Jules Gill-Peterson researches and teaches in transgender studies, queer studies, critical race theory, childhood studies, and the medical humanities. Her book, Histories of the Transgender Child, was published by the University of Minnesota Press in Fall 2018 and won the Lambda Literary Award for Transgender Nonfiction, as well as the Children’s Literature Association’s Book Award. She has also been recognized with a Chancellor’s Distinguished Research Award from Pitt. Histories of the Transgender Child shatters the widespread myth that transgender children have only existed for the past few years, uncovering their widespread medicalization during the twentieth century. Through a trans of color critique of medicine, it contextualizes the history of transgender children within the whiteness of gender’s plasticity and its corollary exclusion of black and trans of color children from the medical model. This critique opens up an array of possibilities for reimagining today’s clinic by learning to listen to what trans children know about themselves, grounding medical care in the recognition of their selfhood, and critiquing binary models of transition and dysphoria that continue to confine children to narratives ending in heterosexual masculinity or femininity.
Gill-Peterson is currently at work on a book project entitled Gender Underground: A History of Trans DIY, which reframes the trans twentieth century not through institutional medicine, but the myriad do-it-yourself practices of trans people that forged parallel medical and social worlds of transition. Beginning in the mid century, when doctors would not provide surgeries requested by trans people, and exploring trans diasporas connecting the US to the Caribbean and Mexico, it uncovers a rich underground tradition that found inventive access to hormones, alternate routes to surgery, and care for the self and others. The book also examines some of the first clinics and counseling organizations formed by and for trans people, many which maintained intimate connections to trans of color activist groups. DIY is not just the object of the book, but a theory and a method. Gender Underground argues that “DIY trans studies” affirms practices of survival, archiving, and creative world making from the least visible and enfranchised positions, those of low income and trans of color people.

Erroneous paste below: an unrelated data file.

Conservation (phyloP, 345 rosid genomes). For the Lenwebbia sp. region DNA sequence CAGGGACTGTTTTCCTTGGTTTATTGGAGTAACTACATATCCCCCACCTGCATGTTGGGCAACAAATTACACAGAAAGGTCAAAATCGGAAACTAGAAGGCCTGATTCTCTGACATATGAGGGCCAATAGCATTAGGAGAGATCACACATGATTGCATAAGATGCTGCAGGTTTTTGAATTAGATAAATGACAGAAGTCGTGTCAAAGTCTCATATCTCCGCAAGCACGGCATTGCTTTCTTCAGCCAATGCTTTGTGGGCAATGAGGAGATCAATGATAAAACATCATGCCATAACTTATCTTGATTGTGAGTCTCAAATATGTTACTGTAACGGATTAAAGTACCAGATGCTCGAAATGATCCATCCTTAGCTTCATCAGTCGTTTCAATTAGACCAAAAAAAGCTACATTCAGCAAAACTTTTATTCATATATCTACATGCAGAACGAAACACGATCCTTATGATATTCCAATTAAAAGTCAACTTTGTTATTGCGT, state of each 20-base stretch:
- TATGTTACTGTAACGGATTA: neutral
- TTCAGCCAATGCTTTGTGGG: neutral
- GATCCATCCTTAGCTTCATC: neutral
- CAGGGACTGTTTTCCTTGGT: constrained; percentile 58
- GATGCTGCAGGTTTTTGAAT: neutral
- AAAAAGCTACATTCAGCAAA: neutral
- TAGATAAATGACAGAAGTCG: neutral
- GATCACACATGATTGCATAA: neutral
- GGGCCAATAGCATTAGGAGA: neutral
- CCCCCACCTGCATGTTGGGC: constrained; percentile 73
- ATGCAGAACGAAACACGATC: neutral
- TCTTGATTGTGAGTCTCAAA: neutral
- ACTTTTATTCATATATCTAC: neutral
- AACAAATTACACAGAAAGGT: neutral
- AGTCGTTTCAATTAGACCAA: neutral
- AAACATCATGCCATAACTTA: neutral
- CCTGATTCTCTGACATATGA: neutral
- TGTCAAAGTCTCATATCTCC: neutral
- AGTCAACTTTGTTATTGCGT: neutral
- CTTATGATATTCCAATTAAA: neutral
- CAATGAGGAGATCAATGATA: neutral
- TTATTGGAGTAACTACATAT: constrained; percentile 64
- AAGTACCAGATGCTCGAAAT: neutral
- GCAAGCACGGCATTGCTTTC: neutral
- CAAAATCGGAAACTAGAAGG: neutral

Gill-Peterson currently serves as a General Co-Editor of Transgender Studies Quarterly (Duke University Press). She has also published numerous articles and essays on race, transgender medicine, and queer childhood, including in Angelaki: Journal of the Theoretical Humanities, Women & Performance: a journal of feminist theory, Women’s Studies Quarterly, Transgender Studies Quarterly, and GLQ: A Journal of Lesbian and Gay Studies. She is also co-editor of “The Child Now,” a special issue of GLQ, and “The Biopolitics of Plasticity,” a special issue of Social Text.